Monroe Exhibit Sued Over Authenticity

A lawsuit claims that Marilyn Monroe had no connection to many of the items in an exhibit that claims to showcase her possessions.

The exhibit aboard the Queen Mary, which is moored in Long Beach, features items including hair rollers, suitcases, a lipstick holder and a "red shiny dress" that the iconic sex symbol supposedly owned. Thousands of people have paid $22.95 each to see it since it opened in November.

The lawsuit filed Friday in Los Angeles Superior Court, however, claims that Monroe had nothing to do with many of them and that some were made after she died from an overdose of sleeping pills in August 1962.

A spokeswoman for the Queen Mary and the exhibit declined to comment Tuesday to the Los Angeles Times, and the paper said it was unable to reach the items' owner, Chicago collector Robert W. Otto. He has previously insisted the items are authentic.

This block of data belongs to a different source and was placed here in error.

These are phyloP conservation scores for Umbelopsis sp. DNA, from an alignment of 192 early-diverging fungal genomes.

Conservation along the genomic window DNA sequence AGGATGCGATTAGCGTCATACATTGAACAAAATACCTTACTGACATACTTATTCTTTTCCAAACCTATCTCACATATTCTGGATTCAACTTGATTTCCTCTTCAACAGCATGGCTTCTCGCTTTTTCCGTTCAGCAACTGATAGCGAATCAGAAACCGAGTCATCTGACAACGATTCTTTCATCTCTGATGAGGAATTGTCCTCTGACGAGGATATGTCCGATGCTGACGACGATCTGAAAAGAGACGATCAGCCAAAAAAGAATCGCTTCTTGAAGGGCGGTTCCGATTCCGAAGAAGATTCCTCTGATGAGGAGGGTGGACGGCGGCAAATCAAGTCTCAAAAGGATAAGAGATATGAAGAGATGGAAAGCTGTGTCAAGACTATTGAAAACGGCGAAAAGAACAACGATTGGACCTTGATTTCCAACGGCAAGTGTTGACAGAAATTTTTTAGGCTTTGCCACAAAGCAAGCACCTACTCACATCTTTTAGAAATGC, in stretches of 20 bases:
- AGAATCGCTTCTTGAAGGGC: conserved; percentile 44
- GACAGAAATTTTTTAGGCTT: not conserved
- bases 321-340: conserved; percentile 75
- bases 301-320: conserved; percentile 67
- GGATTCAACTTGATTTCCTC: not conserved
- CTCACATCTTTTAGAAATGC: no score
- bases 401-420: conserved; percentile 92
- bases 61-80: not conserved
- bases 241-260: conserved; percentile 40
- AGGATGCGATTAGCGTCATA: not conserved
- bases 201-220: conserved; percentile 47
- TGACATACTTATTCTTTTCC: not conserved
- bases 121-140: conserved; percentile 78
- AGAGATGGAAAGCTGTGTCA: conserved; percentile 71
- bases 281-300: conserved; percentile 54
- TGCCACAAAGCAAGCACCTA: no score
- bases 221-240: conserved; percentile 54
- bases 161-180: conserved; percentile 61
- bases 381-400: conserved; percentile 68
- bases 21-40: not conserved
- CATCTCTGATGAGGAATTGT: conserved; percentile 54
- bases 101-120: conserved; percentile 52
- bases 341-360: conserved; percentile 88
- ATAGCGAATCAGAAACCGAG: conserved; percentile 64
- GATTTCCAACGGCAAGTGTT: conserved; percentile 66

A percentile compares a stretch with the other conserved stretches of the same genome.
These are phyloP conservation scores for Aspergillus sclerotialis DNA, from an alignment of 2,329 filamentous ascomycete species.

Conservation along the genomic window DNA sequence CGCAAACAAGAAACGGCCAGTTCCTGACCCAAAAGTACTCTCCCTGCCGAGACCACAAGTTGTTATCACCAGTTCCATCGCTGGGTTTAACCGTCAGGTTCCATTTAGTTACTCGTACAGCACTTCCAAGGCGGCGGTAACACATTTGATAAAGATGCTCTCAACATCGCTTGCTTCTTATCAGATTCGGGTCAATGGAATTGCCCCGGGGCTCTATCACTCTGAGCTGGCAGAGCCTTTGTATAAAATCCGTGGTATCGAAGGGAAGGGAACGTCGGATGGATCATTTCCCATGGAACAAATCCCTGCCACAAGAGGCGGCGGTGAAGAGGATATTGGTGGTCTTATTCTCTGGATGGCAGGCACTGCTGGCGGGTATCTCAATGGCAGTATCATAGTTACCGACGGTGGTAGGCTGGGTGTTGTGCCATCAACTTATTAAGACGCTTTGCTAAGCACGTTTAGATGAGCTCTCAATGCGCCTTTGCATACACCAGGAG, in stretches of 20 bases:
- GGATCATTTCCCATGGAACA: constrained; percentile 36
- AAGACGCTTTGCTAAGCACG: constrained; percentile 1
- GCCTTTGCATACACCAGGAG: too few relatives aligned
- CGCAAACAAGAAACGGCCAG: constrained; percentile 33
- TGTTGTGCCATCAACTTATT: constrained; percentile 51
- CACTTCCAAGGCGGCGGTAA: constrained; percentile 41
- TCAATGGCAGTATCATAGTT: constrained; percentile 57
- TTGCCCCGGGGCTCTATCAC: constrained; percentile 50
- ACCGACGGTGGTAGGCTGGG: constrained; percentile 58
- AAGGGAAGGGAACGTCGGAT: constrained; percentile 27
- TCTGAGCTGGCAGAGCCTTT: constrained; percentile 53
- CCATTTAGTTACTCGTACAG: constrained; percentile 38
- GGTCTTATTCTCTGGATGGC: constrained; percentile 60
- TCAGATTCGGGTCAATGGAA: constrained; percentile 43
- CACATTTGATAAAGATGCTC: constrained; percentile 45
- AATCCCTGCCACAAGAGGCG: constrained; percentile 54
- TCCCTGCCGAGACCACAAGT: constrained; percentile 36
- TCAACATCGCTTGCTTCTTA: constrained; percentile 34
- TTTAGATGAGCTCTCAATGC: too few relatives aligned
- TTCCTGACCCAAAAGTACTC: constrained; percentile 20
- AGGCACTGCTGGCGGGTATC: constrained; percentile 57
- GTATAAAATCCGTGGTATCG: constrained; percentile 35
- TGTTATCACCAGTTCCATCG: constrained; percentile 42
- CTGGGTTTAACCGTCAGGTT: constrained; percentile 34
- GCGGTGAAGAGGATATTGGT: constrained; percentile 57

The lawsuit was filed on behalf of two people who attended the exhibit — Ernest Cunningham, author of "The Ultimate Marilyn," and Emily Sadjady. It asks that the Queen Mary and exhibit organizers be forced to refund admission fees and also seeks unspecified punitive damages.

"The Queen Mary should have done a little more homework," said the plaintiffs' attorney, George Braunstein.

The exhibit opened on the ship after the Hollywood Museum canceled a scheduled show over questions about the authenticity of some of the memorabilia.